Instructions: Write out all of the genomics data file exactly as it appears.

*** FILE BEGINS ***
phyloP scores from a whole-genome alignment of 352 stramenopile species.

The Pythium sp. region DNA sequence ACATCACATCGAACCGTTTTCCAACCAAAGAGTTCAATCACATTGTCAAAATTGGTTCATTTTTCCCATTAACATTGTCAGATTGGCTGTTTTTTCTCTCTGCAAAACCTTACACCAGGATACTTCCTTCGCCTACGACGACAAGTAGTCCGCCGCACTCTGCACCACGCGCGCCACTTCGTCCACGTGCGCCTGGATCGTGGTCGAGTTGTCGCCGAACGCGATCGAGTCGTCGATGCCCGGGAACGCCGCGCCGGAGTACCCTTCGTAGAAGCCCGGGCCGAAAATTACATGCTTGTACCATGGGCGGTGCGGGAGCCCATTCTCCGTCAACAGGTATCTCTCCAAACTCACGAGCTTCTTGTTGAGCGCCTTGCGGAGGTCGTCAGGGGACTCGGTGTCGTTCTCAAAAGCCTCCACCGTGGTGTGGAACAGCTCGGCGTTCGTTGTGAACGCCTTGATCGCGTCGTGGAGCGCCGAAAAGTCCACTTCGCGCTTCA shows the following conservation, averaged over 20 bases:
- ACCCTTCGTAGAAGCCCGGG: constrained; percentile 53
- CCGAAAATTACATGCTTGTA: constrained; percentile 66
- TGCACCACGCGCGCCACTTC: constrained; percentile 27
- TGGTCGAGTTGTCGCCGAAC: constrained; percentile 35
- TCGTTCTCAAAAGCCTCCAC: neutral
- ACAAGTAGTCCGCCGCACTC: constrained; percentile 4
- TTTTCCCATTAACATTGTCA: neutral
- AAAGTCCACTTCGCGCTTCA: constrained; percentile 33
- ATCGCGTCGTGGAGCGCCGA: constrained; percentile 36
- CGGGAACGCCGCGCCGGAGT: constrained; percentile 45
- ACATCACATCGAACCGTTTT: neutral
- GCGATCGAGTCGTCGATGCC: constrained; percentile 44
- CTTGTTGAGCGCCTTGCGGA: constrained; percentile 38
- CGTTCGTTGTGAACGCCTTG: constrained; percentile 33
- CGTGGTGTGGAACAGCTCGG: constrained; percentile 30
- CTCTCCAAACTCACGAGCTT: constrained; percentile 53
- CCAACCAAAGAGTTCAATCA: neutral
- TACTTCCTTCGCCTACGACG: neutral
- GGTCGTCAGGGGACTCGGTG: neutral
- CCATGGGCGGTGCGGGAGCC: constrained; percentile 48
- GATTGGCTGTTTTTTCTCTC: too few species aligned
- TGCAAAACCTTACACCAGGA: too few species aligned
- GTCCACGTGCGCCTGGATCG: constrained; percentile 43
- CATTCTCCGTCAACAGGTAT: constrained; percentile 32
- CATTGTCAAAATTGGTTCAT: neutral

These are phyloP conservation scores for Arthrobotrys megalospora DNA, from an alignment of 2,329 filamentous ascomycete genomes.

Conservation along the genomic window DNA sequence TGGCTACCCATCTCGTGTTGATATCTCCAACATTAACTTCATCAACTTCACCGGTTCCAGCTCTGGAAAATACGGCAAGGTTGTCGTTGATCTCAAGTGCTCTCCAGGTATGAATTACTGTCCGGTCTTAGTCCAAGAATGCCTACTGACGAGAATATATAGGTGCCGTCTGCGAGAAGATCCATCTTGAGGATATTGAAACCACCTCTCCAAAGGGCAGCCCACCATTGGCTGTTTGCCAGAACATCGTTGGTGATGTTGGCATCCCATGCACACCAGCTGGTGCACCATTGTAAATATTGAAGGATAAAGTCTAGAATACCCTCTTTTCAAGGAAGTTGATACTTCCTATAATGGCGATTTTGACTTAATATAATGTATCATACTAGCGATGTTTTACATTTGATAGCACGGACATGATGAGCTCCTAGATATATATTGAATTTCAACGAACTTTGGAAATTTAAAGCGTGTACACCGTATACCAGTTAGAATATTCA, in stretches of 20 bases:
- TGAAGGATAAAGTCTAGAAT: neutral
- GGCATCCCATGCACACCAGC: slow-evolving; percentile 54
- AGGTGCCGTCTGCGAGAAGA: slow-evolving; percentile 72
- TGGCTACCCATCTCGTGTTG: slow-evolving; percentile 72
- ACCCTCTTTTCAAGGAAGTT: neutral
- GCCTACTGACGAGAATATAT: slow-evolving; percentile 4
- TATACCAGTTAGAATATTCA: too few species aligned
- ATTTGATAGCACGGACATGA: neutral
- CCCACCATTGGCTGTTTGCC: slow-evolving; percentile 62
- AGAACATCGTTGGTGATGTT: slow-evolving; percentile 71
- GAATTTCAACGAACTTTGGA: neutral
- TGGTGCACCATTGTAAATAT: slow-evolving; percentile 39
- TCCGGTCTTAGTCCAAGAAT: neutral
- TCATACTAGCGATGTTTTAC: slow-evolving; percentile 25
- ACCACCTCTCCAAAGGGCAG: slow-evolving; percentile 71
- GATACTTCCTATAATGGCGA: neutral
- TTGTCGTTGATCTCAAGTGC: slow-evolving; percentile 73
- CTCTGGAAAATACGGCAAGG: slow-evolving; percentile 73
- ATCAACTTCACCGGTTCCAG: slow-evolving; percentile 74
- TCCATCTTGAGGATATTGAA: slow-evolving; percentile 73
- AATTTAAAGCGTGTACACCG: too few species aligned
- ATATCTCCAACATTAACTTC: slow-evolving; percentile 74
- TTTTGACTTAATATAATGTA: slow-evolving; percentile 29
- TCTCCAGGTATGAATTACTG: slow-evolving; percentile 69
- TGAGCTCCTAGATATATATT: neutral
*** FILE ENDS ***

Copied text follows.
phyloP scores from a whole-genome alignment of 352 stramenopile species.

The Pythium sp. region DNA sequence ACATCACATCGAACCGTTTTCCAACCAAAGAGTTCAATCACATTGTCAAAATTGGTTCATTTTTCCCATTAACATTGTCAGATTGGCTGTTTTTTCTCTCTGCAAAACCTTACACCAGGATACTTCCTTCGCCTACGACGACAAGTAGTCCGCCGCACTCTGCACCACGCGCGCCACTTCGTCCACGTGCGCCTGGATCGTGGTCGAGTTGTCGCCGAACGCGATCGAGTCGTCGATGCCCGGGAACGCCGCGCCGGAGTACCCTTCGTAGAAGCCCGGGCCGAAAATTACATGCTTGTACCATGGGCGGTGCGGGAGCCCATTCTCCGTCAACAGGTATCTCTCCAAACTCACGAGCTTCTTGTTGAGCGCCTTGCGGAGGTCGTCAGGGGACTCGGTGTCGTTCTCAAAAGCCTCCACCGTGGTGTGGAACAGCTCGGCGTTCGTTGTGAACGCCTTGATCGCGTCGTGGAGCGCCGAAAAGTCCACTTCGCGCTTCA shows the following conservation, averaged over 20 bases:
- ACCCTTCGTAGAAGCCCGGG: constrained; percentile 53
- CCGAAAATTACATGCTTGTA: constrained; percentile 66
- TGCACCACGCGCGCCACTTC: constrained; percentile 27
- TGGTCGAGTTGTCGCCGAAC: constrained; percentile 35
- TCGTTCTCAAAAGCCTCCAC: neutral
- ACAAGTAGTCCGCCGCACTC: constrained; percentile 4
- TTTTCCCATTAACATTGTCA: neutral
- AAAGTCCACTTCGCGCTTCA: constrained; percentile 33
- ATCGCGTCGTGGAGCGCCGA: constrained; percentile 36
- CGGGAACGCCGCGCCGGAGT: constrained; percentile 45
- ACATCACATCGAACCGTTTT: neutral
- GCGATCGAGTCGTCGATGCC: constrained; percentile 44
- CTTGTTGAGCGCCTTGCGGA: constrained; percentile 38
- CGTTCGTTGTGAACGCCTTG: constrained; percentile 33
- CGTGGTGTGGAACAGCTCGG: constrained; percentile 30
- CTCTCCAAACTCACGAGCTT: constrained; percentile 53
- CCAACCAAAGAGTTCAATCA: neutral
- TACTTCCTTCGCCTACGACG: neutral
- GGTCGTCAGGGGACTCGGTG: neutral
- CCATGGGCGGTGCGGGAGCC: constrained; percentile 48
- GATTGGCTGTTTTTTCTCTC: too few species aligned
- TGCAAAACCTTACACCAGGA: too few species aligned
- GTCCACGTGCGCCTGGATCG: constrained; percentile 43
- CATTCTCCGTCAACAGGTAT: constrained; percentile 32
- CATTGTCAAAATTGGTTCAT: neutral

These are phyloP conservation scores for Arthrobotrys megalospora DNA, from an alignment of 2,329 filamentous ascomycete genomes.

Conservation along the genomic window DNA sequence TGGCTACCCATCTCGTGTTGATATCTCCAACATTAACTTCATCAACTTCACCGGTTCCAGCTCTGGAAAATACGGCAAGGTTGTCGTTGATCTCAAGTGCTCTCCAGGTATGAATTACTGTCCGGTCTTAGTCCAAGAATGCCTACTGACGAGAATATATAGGTGCCGTCTGCGAGAAGATCCATCTTGAGGATATTGAAACCACCTCTCCAAAGGGCAGCCCACCATTGGCTGTTTGCCAGAACATCGTTGGTGATGTTGGCATCCCATGCACACCAGCTGGTGCACCATTGTAAATATTGAAGGATAAAGTCTAGAATACCCTCTTTTCAAGGAAGTTGATACTTCCTATAATGGCGATTTTGACTTAATATAATGTATCATACTAGCGATGTTTTACATTTGATAGCACGGACATGATGAGCTCCTAGATATATATTGAATTTCAACGAACTTTGGAAATTTAAAGCGTGTACACCGTATACCAGTTAGAATATTCA, in stretches of 20 bases:
- TGAAGGATAAAGTCTAGAAT: neutral
- GGCATCCCATGCACACCAGC: slow-evolving; percentile 54
- AGGTGCCGTCTGCGAGAAGA: slow-evolving; percentile 72
- TGGCTACCCATCTCGTGTTG: slow-evolving; percentile 72
- ACCCTCTTTTCAAGGAAGTT: neutral
- GCCTACTGACGAGAATATAT: slow-evolving; percentile 4
- TATACCAGTTAGAATATTCA: too few species aligned
- ATTTGATAGCACGGACATGA: neutral
- CCCACCATTGGCTGTTTGCC: slow-evolving; percentile 62
- AGAACATCGTTGGTGATGTT: slow-evolving; percentile 71
- GAATTTCAACGAACTTTGGA: neutral
- TGGTGCACCATTGTAAATAT: slow-evolving; percentile 39
- TCCGGTCTTAGTCCAAGAAT: neutral
- TCATACTAGCGATGTTTTAC: slow-evolving; percentile 25
- ACCACCTCTCCAAAGGGCAG: slow-evolving; percentile 71
- GATACTTCCTATAATGGCGA: neutral
- TTGTCGTTGATCTCAAGTGC: slow-evolving; percentile 73
- CTCTGGAAAATACGGCAAGG: slow-evolving; percentile 73
- ATCAACTTCACCGGTTCCAG: slow-evolving; percentile 74
- TCCATCTTGAGGATATTGAA: slow-evolving; percentile 73
- AATTTAAAGCGTGTACACCG: too few species aligned
- ATATCTCCAACATTAACTTC: slow-evolving; percentile 74
- TTTTGACTTAATATAATGTA: slow-evolving; percentile 29
- TCTCCAGGTATGAATTACTG: slow-evolving; percentile 69
- TGAGCTCCTAGATATATATT: neutral